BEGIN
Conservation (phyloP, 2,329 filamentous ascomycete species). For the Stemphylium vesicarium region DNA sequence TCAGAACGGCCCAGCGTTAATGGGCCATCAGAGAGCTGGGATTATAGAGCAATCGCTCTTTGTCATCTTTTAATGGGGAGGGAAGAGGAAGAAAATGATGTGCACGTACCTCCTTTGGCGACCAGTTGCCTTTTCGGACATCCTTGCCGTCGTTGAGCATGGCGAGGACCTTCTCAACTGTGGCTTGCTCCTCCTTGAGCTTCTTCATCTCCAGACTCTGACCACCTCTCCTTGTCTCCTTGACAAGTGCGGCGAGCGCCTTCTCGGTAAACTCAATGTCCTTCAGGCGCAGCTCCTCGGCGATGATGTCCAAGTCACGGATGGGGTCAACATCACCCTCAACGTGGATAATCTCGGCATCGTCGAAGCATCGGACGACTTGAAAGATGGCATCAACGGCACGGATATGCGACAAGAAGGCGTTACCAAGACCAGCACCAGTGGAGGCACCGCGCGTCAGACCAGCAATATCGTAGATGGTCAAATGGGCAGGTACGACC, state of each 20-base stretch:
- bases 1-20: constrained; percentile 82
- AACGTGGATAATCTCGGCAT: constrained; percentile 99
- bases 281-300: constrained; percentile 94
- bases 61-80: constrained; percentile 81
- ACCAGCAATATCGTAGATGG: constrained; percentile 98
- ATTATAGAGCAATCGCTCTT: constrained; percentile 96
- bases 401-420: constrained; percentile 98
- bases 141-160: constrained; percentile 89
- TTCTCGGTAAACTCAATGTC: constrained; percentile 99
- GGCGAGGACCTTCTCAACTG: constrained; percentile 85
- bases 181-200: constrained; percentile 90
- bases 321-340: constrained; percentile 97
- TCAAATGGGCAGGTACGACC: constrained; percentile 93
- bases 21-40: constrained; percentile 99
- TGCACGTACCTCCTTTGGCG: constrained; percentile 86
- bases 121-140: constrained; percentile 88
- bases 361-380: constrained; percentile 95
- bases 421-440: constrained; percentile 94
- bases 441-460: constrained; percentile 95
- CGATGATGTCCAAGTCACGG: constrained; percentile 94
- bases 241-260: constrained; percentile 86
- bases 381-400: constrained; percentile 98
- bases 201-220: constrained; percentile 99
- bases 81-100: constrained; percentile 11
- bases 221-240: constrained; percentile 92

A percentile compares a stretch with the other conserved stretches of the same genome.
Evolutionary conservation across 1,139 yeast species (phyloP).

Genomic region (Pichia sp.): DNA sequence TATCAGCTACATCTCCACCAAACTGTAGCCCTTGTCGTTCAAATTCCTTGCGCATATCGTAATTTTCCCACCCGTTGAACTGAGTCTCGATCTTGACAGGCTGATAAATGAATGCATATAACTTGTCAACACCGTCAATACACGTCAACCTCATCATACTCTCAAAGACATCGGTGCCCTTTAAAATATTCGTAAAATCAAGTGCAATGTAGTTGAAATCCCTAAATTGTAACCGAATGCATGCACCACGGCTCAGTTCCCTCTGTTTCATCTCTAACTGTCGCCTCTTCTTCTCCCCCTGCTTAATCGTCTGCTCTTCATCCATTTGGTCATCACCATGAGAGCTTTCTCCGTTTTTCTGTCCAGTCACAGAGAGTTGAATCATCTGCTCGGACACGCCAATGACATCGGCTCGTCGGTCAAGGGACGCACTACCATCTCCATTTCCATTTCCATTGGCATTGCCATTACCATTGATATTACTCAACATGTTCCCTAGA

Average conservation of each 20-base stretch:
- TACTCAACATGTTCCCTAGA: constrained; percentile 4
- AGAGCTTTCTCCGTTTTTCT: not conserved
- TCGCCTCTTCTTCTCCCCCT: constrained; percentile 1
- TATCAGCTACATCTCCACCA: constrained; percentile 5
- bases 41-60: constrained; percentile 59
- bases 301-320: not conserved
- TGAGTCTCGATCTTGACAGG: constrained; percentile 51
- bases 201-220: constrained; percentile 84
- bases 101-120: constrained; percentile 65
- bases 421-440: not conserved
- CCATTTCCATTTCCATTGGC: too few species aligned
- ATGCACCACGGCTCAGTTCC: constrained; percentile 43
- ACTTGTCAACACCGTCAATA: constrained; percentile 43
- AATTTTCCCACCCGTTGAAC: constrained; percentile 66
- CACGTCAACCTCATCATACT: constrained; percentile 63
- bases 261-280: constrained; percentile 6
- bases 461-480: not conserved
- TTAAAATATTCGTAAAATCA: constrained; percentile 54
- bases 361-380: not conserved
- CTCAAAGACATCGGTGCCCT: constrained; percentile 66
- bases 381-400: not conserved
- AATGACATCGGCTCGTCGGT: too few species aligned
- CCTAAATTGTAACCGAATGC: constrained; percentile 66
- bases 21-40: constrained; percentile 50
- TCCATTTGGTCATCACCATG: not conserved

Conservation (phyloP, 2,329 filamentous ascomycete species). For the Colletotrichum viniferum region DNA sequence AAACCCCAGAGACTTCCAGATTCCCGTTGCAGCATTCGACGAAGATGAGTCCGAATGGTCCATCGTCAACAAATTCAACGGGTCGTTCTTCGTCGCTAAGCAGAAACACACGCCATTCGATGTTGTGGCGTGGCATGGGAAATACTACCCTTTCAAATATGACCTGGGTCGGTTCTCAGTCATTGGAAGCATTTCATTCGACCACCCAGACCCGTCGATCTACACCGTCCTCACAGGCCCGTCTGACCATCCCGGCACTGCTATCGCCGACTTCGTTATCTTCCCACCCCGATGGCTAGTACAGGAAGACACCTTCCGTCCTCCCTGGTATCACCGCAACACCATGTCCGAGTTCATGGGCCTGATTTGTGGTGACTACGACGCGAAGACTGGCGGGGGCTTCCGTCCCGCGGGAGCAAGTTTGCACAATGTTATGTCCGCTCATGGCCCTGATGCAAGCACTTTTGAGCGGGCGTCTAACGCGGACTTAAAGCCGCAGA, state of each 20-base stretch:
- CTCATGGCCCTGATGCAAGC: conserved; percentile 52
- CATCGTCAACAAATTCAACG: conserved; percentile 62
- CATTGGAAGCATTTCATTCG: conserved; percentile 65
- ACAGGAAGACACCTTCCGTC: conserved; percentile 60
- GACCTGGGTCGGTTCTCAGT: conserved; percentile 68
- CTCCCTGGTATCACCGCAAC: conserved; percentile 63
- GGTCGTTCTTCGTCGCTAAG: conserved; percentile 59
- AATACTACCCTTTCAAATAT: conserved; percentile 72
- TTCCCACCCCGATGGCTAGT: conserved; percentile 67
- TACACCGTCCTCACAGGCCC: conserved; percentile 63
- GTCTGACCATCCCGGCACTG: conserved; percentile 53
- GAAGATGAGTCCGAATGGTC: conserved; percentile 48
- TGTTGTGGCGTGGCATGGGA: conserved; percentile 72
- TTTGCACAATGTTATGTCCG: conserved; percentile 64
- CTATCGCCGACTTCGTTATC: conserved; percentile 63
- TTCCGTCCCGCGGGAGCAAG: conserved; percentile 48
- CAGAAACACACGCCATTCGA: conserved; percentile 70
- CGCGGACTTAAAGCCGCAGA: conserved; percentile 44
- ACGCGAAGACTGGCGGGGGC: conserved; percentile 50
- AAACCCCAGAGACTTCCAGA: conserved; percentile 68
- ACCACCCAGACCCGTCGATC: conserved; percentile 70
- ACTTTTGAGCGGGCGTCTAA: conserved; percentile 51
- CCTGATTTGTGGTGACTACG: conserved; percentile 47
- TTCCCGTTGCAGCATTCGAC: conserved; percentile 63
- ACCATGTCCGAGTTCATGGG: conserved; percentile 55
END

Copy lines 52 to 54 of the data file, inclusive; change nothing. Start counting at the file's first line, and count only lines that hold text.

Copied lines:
- AATGACATCGGCTCGTCGGT: too few species aligned
- CCTAAATTGTAACCGAATGC: constrained; percentile 66
- bases 21-40: constrained; percentile 50